Halifax says house prices have fallen for the eighth consecutive month
UK house prices registered a 1.3% fall in September, according to the Halifax.
The lender said the drop meant the annual fall now stood at 12.4%, with the cost of the average home in the UK now at £172,108.
It joined the Nationwide in claiming that the rate of decline was starting to stabilise when looking at three-month comparison figures.
But it said the state of the market would remain "challenging" as mortgage availability was still tight.
The annual rate is calculated using a comparison of the past three months compared with the same three months a year ago, aiming to cut out any short-term volatility.
When comparing prices in just September with the same month the previous year, the drop in prices reaches 13.3%, the biggest recorded by the Halifax.
September was the eighth consecutive month that prices fell compared with the previous month.
The average price of a UK home is close to that seen in January 2006.
"The ongoing pressures on householders' income, combined with the reduction in the availability of mortgage finance mean that market conditions will remain challenging," said Martin Ellis, chief economist at the Halifax.
But he welcomed the move by the Bank of England's Monetary Policy Committee to cut interest rates by half a percentage point to 4.5% on Wednesday.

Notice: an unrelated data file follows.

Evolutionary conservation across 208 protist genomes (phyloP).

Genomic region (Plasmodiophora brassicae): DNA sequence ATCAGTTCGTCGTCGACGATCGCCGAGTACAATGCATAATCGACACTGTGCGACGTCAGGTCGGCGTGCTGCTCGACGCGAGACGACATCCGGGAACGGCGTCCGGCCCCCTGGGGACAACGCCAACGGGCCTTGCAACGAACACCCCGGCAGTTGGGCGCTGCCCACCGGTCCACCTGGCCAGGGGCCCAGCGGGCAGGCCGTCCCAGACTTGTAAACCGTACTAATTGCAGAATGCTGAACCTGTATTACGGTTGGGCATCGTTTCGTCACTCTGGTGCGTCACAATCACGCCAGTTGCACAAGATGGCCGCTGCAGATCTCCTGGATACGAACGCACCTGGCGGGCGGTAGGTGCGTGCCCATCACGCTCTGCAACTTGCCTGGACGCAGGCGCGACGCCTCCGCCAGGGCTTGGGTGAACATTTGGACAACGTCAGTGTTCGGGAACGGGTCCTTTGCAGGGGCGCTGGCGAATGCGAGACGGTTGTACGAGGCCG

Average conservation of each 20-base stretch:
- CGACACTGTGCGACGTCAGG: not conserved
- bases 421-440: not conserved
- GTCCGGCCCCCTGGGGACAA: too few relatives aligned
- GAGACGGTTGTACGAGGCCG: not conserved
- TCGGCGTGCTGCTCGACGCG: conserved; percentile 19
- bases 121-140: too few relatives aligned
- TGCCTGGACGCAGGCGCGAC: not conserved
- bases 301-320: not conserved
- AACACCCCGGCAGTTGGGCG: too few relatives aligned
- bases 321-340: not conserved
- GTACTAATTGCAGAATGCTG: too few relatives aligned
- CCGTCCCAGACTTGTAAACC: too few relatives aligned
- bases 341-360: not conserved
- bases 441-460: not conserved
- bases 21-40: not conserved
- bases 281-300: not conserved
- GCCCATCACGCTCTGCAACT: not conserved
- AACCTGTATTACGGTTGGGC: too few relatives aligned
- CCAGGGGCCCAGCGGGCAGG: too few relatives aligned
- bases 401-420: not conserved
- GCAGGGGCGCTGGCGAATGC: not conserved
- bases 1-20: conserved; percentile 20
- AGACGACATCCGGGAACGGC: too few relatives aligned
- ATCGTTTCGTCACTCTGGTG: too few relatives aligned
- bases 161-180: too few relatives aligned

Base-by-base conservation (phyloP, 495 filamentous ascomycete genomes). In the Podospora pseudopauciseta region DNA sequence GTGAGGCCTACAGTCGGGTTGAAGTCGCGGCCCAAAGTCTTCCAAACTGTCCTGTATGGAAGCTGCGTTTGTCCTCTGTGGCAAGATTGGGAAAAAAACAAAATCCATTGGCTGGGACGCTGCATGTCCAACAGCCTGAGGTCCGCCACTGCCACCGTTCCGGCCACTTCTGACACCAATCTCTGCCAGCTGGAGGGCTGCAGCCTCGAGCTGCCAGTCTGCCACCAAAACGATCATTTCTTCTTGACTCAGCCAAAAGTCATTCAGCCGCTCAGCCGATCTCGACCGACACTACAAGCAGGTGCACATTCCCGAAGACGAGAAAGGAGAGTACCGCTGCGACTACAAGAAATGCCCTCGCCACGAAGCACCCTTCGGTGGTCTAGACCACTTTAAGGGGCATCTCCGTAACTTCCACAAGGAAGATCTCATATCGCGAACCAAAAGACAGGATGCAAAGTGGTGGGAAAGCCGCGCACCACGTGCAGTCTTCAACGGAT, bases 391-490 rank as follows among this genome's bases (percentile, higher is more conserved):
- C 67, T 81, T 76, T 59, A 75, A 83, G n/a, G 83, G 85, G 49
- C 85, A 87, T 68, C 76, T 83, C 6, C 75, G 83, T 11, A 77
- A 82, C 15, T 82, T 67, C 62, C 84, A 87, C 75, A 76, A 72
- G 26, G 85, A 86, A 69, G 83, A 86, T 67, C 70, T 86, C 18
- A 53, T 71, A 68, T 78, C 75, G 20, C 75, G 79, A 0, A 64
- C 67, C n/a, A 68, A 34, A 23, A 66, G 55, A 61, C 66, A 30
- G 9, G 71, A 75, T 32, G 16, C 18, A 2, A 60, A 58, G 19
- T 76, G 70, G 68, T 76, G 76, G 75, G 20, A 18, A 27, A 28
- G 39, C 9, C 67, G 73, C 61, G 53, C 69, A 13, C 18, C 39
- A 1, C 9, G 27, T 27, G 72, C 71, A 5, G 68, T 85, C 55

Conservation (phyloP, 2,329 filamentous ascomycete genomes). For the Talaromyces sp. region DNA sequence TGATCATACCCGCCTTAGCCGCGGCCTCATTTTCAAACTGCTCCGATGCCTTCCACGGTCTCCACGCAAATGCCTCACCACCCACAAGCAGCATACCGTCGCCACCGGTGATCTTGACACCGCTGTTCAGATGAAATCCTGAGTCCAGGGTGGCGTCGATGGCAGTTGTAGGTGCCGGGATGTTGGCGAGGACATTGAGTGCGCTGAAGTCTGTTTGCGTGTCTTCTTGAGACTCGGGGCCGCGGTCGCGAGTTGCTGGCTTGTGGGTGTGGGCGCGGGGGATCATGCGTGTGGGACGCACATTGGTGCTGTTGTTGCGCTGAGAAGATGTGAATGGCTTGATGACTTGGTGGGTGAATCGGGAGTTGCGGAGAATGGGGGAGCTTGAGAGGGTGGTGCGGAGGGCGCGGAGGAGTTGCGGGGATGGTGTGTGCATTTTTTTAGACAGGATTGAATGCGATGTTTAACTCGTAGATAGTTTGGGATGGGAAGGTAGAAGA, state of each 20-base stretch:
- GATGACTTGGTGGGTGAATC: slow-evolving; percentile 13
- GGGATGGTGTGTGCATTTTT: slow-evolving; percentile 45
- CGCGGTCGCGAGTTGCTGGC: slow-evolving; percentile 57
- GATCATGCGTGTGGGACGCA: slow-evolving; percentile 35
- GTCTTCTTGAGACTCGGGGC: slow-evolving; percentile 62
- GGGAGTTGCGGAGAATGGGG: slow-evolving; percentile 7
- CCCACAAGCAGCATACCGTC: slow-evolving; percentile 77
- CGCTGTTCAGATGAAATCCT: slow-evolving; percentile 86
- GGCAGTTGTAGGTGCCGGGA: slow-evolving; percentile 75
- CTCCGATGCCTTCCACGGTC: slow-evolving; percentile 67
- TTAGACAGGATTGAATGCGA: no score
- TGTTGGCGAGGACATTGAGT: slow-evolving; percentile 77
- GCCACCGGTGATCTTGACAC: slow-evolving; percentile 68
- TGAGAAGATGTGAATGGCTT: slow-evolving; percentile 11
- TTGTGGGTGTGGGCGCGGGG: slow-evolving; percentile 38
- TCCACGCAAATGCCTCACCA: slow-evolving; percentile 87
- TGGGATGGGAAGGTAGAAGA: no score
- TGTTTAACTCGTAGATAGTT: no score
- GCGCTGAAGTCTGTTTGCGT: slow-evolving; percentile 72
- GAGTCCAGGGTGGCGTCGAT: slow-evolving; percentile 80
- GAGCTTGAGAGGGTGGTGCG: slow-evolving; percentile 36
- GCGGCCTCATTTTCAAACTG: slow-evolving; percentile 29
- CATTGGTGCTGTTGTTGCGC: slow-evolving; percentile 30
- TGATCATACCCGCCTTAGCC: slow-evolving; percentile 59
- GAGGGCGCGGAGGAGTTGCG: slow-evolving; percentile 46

"Lower interest rates will help mortgage borrowers faced with increasing pressures on their finances and provide a valuable support to the housing market," Mr Ellis said.
Prices declined by 5.2% in the third quarter of the year, close to the 5.1% fall of the previous three months. This was evidence that the pace of decline was stabilising, Mr Ellis said.
But with food and fuel prices having risen over the last year, and wages failing to keep up with the increase, households had less discretionary income.
"The resulting pinch on incomes, combined with the high level of average house prices in relation to earnings, has made it difficult for potential house purchasers to enter the market," he said.
Others agreed that the pace of decline could stabilise soon.
The year-on-year falls in house prices should hit a maximum of 15% next month and fall no further, according to Ray Boulger, of mortgage brokers John Charcol.
Prices were still rising up to October last year, before the effect of the credit crunch hit. As a result the year-on-year comparisons have been striking in recent months, he said. He said the Halifax figures were "not surprising".
But Howard Archer, chief UK and European economist at Global Insight, said he expected house price falls to continue.
"Faster rising unemployment, heightened concerns over the economic outlook and widespread expectations that house prices will continue to fall markedly seem set to depress housing market activity and prices for some considerable time to come," he said.
Despite hopes that Wednesday's rate cut will spur lending and boost the housing market, banks have been slow to pass on previous rate cuts to new and existing borrowers, as they continue to scale back lending.
The latest Bank of England figures show the average mortgage rate paid by new borrowers rose from 5.88% in August 2007 to 6.1% in August 2008 despite a three-quarters of a percentage drop in the Bank rate over the same period.
The average mortgage rate for those with existing mortgages has dropped from 5.91% in August 2007 to 5.83% to August 2008, although it has fluctuated during the year.
These cuts made by the Bank of England's Monetary Policy Committee have benefited existing borrowers, mainly those on tracker rates.
Earlier this month, the Royal Institution of Chartered Surveyors reported that completed property sales in August were 47% lower than in the same month a year ago.